Saturday, April 13, 2024

Tepid Response To Contract Offers

J. Tyron spearman
J. Tyron Spearman
Contributing Editor

Cooler-than-normal temperatures at peanut planting time have also cooled off the peanut market. 

At the farmer and buying point level, discussions have centered around the acreage estimate, cost of production, prices of competing crops, cost of producing competing crops and prices of corn, cotton and soybeans.

After the U.S. Department of Agriculture estimate of a 7% increase in peanut acreage, most agreed it would not be enough to flood the market. However, with an abundant harvest, there was also little hope of getting rid of the 1-million-ton carryforward.

Cost Of Production Increases

Costs of all inputs have farmers worried and that brings on other problems. Stanley Fletcher, policy professor at the Abraham Baldwin Agricultural College’s Rural Prosperity and Innovation Center, compared the representative peanut farms’ 2021 costs of production as compared to 2022 costs and found that the total costs increased 26.31%.

In prior representative farm updates, the peanut reference price of $535 per ton provided an effective safety net for growers. Total variable input costs such as seed, fertilizer, fuel and crop insurance have increased 33.48% when comparing 2021 to 2022. Fletcher says 2021 cost of production was $545.97 per ton, and in 2022, it was approximately $668 per ton. 

Contracts, Finally

Eventually this spring, some shellers started offering $525 per ton for runner-type peanuts and $550 per ton on Virginia type. Some shellers are offering a sheller pool with a $500 per-ton floor hoping prices will increase later this season. 

Response has been weak and varied with some buying points booking contracts and others reporting that farmers are in no hurry. They are keeping an eye on cotton and on industry problems such as drought in West Texas and in foreign markets, like Argentina.

Buyers continue to point to December cotton at 80 cents per pound as a reason peanuts should see planting increases and falling prices for raw-shelled kernels. The option is $535 per-ton peanuts versus 80 cents per-pound cotton. 

Current crop market is still very firm with prices in the Southeast in the low 60 cents per pound for kernels. Prices seem to have been buoyed by strong demand at home and an increase in European Union interest with the crop in South America very much in question. New crop is still trading very thinly in the mid 50 cents per pound.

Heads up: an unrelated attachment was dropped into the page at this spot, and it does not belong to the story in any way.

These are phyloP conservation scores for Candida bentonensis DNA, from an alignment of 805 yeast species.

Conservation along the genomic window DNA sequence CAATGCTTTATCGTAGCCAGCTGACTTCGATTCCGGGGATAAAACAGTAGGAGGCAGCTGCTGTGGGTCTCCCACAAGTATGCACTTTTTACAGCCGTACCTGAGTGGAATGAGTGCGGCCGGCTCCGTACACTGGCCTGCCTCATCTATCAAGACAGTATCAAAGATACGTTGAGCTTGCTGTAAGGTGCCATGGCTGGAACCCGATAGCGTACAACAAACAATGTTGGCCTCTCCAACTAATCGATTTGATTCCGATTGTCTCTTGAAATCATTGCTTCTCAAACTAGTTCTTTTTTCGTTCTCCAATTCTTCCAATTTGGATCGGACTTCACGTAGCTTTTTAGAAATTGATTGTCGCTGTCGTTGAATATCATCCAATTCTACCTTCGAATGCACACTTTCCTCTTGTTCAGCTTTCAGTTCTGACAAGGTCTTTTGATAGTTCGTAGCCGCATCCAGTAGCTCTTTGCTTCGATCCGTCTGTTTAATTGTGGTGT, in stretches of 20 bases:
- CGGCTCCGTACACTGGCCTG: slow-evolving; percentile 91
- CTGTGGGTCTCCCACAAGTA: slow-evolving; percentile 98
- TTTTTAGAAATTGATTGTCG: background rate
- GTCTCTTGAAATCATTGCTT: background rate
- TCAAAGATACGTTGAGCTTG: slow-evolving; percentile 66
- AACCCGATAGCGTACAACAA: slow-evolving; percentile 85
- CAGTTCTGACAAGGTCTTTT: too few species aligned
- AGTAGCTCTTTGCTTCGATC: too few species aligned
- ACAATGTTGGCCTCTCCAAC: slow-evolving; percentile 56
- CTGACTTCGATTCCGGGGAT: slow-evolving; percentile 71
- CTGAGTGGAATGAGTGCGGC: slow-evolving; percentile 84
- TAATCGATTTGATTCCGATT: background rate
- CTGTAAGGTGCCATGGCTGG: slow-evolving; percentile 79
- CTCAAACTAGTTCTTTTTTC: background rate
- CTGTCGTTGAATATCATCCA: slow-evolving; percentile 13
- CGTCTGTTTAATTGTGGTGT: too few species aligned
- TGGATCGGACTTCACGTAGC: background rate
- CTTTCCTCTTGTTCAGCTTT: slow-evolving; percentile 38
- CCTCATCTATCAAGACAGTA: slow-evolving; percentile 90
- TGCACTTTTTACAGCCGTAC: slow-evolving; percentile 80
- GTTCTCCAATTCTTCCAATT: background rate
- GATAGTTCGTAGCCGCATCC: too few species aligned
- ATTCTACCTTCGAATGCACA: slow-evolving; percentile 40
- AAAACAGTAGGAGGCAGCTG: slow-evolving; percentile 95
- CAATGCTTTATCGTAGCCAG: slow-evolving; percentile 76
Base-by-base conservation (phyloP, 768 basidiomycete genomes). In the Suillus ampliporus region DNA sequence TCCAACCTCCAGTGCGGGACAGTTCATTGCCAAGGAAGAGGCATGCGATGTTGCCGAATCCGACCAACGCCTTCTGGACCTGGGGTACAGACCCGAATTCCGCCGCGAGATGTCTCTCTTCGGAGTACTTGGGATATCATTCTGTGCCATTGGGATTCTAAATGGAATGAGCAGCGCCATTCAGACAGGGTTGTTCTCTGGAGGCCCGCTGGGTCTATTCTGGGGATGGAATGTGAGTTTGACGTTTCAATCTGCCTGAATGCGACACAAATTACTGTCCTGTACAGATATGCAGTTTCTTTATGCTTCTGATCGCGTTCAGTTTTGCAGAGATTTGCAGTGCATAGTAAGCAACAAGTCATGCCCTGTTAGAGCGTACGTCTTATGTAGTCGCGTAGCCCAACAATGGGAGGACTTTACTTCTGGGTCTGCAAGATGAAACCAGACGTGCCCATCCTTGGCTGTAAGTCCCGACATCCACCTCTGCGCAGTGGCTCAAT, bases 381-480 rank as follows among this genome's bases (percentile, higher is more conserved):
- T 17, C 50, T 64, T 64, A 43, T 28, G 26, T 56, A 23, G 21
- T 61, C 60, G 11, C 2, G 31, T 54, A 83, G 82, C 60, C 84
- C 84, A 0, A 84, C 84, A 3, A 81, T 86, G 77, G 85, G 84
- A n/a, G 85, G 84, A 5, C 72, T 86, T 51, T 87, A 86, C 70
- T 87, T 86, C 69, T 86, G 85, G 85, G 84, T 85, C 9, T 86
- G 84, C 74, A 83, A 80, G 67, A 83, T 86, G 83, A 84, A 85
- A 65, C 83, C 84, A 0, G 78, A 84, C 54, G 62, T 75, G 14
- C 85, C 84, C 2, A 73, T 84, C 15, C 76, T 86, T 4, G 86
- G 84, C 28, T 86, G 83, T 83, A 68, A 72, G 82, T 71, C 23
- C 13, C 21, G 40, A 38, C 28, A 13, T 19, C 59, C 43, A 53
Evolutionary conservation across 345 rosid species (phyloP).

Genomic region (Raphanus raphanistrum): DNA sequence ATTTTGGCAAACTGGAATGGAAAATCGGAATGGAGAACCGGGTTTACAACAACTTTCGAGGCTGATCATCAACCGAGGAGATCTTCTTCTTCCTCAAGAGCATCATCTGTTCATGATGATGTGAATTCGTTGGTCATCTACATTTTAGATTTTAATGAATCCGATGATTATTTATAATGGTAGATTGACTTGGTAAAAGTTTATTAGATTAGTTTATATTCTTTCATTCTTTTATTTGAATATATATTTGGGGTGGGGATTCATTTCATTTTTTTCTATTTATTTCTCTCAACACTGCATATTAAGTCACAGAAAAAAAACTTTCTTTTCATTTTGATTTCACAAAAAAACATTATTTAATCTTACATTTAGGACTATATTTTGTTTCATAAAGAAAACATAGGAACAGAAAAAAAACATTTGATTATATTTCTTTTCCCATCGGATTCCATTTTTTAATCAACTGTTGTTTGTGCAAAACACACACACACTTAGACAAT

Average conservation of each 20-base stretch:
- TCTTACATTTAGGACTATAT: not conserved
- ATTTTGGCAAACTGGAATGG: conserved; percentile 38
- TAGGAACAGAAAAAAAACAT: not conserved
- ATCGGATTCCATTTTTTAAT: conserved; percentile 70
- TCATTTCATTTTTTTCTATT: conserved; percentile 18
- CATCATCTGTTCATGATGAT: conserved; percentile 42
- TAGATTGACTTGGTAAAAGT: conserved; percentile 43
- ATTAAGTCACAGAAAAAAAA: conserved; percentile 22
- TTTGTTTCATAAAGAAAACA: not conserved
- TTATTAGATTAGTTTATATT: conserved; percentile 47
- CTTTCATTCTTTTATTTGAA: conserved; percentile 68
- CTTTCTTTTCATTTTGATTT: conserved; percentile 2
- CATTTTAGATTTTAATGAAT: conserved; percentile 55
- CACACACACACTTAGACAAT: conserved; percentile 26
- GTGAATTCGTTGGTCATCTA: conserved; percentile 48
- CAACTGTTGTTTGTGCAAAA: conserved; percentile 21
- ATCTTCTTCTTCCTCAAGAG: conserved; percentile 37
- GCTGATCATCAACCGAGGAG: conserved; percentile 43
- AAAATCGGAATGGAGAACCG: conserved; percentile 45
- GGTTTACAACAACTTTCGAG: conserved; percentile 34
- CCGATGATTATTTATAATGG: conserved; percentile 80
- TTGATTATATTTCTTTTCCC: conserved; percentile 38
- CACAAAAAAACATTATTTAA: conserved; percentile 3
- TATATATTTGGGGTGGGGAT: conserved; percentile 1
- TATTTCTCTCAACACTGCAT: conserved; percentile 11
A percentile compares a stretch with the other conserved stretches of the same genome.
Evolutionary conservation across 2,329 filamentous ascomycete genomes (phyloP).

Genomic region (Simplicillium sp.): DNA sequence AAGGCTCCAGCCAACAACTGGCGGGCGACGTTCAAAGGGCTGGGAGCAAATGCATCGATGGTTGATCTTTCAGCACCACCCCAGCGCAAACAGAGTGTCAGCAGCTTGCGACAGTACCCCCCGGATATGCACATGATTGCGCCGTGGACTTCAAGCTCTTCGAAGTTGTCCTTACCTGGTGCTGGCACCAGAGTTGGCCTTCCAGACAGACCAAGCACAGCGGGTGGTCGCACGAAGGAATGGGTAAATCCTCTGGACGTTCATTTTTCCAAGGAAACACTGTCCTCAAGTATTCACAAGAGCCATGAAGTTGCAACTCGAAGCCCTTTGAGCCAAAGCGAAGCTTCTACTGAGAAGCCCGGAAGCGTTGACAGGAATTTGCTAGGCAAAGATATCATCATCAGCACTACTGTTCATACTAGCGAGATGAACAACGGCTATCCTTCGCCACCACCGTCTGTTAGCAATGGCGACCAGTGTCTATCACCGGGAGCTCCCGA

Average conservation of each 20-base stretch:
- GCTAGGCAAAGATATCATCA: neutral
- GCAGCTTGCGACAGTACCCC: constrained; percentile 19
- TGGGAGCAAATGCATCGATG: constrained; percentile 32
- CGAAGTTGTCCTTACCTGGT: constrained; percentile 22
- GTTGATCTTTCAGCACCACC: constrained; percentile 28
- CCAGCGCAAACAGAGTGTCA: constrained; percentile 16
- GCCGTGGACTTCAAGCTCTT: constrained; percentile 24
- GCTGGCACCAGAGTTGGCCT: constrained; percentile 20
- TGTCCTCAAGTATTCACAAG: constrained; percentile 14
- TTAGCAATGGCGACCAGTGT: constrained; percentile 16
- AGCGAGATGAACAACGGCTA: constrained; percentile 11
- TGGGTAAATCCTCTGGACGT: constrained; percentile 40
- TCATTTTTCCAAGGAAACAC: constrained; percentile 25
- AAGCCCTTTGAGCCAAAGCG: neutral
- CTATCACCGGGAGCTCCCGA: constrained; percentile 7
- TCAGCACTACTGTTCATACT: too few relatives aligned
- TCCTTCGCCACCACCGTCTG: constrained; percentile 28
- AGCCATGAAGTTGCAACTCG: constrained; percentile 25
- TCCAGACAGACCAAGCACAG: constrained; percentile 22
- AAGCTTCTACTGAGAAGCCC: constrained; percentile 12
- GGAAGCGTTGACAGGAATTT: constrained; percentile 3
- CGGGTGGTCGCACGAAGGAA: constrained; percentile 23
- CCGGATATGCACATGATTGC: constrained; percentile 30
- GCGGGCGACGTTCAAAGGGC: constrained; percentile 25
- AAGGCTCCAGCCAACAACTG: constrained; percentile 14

Domestic And Export Markets

Raw peanuts in primary products are down 1.3%. Peanut butter continues to show a growing, strong market, up 4.7% for the eight-month marketing year. In-shells are on a roll, up 9.5% during that period. For the past seven months, U.S. peanut exports are down 2.82%. Mexico is still the top buyer, down only 2.55%, while Canada keeps buying more, up 5.27%. China is the third-largest buyer, still down 17.3%. Japan jumped up to the No. 4 buyer and the Netherlands is fifth in line.

Farm Bill Hearings

The Price Loss Coverage program will not have a payout in October as the average price paid to farmers will average above the $535 per ton reference price. While the PLC program has worked for peanut producers, input costs have risen substantially. Thus, the U.S. Peanut Federation supports an increase in the reference price. 

Secondly, the federation supports a voluntary base update that includes growers with and without peanut base acres. The 2014 base update excluded many young farmers and new production areas. 

When Alabama Sen. Tom Tuberville asked in his opening statement at the U.S. Senate Committee on Agriculture, Nutrition and Forestry hearing, why more than 558.9 million pounds of peanuts are produced annually in his home state for contracts less than $600 per ton when the costs of production are higher than that, producer Karla Thompson had an answer. 

She said banks require a contract before granting an operating loan, and farmers hope that high yields will offset low prices or that membership in a grower-owned shelling facility will help capture a profit on the shelling and sale of peanuts, recouping losses on a low contract price. 

Awesome answer. Read about the recent Farm Bill hearings on the page opposite.

Related Articles

Connect With Peanut Grower

Quick Links

E-News Sign-Up